After a long wait, Preacher finally, officially introduces Herr Starr, giving the villain top billing in his own hasty and darkly entertaining origin story.
Leave it to a show as gleefully irreverent as Preacher to launch the second half of season 2 with a brand new arc, one that's made possible due in large part to a floating pig in a remote Vietnamese village. That pig, its owners, and the public fervor connected to them allows the series to finally offer an appropriate introduction to Herr Starr, the comically evil Big Bad played to perfection by Pip Torrens.
'Pig' is the follow through of last week's 'Sokosha', which, for the time being, closed the book on the Saint of Killers, by having Jesse imbue the hellish cowboy with one percent of his soul, making him vulnerable to the will of Genesis, but putting the preacher in a bit of a pickle when it comes to his immortal spirit. It's an interesting quandary, one that Preacher seems content to leave on the backburner for the time being, as it now officially has bigger fish to fry; namely, the aforementioned Starr, the clandestine operation known as the Grail, and the fact that Jesse is now on their radar.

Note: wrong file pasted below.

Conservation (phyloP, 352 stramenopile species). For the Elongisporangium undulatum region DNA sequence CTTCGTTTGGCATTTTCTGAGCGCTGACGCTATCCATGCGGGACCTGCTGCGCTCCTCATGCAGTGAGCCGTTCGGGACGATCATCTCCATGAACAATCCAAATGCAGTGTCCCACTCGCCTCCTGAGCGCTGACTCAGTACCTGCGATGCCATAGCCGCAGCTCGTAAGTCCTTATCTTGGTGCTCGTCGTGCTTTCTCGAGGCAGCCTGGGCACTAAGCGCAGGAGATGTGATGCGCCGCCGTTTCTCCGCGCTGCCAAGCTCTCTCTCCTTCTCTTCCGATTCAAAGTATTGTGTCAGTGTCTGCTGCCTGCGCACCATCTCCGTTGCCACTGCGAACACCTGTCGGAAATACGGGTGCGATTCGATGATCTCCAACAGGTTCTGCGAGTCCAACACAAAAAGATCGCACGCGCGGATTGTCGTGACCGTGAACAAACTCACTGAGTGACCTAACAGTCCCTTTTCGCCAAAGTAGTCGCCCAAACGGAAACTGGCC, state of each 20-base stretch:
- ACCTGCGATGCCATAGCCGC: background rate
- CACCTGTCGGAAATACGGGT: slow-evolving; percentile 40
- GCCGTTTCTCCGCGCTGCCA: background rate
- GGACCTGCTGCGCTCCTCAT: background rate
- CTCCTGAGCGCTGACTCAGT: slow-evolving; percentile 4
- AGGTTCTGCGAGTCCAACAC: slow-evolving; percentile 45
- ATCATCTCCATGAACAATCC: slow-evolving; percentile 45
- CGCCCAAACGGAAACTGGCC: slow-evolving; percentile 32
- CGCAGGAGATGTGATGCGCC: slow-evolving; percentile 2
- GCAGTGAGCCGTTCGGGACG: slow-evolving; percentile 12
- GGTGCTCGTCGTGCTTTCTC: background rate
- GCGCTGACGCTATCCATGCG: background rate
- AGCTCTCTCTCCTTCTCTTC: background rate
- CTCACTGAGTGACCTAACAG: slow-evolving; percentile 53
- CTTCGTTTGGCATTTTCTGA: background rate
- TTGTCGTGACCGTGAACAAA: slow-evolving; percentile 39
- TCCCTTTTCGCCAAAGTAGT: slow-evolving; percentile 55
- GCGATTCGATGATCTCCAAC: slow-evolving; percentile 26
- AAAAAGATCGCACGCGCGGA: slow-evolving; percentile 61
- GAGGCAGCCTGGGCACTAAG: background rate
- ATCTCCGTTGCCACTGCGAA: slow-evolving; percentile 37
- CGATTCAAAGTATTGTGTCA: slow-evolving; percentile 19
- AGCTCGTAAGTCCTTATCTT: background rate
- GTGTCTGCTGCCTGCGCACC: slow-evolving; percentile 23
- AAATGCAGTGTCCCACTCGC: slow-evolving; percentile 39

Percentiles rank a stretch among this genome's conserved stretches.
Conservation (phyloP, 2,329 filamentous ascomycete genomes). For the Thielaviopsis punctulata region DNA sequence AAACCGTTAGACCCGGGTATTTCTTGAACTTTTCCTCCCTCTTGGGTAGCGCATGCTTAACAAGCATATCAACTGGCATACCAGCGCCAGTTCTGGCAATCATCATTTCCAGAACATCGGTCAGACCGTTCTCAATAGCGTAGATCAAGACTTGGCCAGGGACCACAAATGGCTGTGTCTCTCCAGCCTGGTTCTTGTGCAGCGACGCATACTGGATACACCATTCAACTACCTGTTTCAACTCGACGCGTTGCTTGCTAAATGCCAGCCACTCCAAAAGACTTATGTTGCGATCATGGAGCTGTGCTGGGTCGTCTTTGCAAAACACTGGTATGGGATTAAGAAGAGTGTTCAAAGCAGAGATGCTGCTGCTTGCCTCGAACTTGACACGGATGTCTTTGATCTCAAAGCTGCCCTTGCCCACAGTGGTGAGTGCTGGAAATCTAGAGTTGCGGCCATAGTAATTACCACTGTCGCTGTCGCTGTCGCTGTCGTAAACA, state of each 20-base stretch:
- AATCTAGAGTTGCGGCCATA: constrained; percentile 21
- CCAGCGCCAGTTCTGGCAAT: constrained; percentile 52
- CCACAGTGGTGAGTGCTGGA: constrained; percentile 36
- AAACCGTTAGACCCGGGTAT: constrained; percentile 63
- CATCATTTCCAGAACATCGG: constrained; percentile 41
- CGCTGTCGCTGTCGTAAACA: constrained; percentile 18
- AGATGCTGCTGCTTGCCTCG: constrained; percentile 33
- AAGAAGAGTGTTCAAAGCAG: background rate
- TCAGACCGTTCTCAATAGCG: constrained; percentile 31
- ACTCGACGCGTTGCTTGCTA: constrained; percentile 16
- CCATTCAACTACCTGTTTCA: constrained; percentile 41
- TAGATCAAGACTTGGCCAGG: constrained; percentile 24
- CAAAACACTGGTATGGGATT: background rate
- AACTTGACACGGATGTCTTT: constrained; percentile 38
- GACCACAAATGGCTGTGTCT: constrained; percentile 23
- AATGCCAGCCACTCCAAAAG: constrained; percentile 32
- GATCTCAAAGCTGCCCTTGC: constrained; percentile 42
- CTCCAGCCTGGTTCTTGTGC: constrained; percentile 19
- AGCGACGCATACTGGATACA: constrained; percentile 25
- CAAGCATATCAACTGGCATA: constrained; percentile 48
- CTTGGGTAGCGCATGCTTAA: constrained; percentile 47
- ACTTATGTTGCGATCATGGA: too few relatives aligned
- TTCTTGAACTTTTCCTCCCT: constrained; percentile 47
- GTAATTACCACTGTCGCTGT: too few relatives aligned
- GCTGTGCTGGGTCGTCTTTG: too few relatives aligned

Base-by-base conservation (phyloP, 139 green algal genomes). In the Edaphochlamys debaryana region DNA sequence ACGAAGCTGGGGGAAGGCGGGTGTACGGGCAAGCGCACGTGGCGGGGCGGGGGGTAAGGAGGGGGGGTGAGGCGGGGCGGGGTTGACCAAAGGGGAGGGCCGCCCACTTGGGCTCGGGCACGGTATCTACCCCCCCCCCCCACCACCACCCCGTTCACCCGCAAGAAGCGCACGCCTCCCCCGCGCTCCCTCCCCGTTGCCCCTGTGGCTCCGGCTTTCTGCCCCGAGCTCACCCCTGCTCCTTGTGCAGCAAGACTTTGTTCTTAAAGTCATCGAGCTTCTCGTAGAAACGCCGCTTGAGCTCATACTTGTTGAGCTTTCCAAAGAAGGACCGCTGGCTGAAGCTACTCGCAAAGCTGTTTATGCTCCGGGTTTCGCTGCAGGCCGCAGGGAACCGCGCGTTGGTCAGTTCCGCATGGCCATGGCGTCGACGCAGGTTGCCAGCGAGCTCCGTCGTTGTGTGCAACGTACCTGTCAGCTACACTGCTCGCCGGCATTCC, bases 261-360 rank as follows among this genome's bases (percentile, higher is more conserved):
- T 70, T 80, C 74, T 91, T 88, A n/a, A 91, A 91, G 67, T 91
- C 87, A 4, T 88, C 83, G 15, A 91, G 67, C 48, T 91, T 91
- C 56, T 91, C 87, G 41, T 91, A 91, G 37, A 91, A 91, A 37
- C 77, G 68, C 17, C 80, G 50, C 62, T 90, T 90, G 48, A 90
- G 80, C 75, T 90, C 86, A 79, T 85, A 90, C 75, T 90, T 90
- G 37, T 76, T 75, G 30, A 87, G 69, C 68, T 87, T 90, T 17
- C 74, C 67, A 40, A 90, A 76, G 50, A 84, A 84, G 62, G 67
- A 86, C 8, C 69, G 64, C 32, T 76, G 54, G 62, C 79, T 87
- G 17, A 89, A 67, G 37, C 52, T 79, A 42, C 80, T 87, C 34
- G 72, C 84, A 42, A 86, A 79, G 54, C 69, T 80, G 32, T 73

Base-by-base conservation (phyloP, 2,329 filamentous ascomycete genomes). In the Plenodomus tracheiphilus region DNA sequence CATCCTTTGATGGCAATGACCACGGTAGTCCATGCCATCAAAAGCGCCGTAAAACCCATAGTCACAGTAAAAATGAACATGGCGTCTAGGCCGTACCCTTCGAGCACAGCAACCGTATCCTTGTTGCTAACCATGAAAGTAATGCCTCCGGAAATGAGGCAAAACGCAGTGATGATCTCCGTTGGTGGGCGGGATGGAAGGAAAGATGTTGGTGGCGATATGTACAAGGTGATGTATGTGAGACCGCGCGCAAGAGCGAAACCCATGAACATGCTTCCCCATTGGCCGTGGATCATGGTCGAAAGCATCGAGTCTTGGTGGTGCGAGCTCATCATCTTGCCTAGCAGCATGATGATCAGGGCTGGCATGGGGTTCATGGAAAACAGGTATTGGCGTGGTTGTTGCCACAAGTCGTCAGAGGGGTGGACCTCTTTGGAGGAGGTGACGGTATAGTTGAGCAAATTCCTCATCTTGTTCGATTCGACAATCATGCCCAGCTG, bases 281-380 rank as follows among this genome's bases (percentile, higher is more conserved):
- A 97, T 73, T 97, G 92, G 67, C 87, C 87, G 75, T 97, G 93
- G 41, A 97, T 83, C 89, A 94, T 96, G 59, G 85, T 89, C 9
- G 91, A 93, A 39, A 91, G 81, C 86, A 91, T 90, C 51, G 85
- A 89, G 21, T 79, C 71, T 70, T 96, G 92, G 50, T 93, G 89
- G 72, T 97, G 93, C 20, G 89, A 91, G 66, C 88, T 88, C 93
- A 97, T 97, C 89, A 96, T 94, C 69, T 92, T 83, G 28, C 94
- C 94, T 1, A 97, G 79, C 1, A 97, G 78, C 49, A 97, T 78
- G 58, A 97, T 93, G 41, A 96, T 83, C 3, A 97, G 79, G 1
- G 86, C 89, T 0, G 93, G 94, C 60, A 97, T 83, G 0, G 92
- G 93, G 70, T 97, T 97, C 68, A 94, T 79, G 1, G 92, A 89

The introduction of Starr comes as just the right time, and it demonstrates that, aside from a few go-nowhere episodes stuck in New Orleans, Preacher still has that forward-thinking mindset that was so evident during the season's first two episodes. Leaving the Saint in a time out at the bottom of a Louisiana swamp means the show can refocus its attention on something other than the unstoppable killing machine. To be fair, the series tried that earlier with mixed results, as whatever the episodes threw at Jesse, Tulip, and Cassidy wasn't going to be nearly as captivating as watching them run from the calamity guaranteed to follow in the wake of the Saint's arrival.
This time, Preacher is ready to switch gears, as the Saint's story – for the time being – pretty much played itself out, and it's a credit to Sam Catlin and his team of writers that they recognize there's no way the killer cowboy could sustain a season's worth of stories – especially considering he could barely sustain six.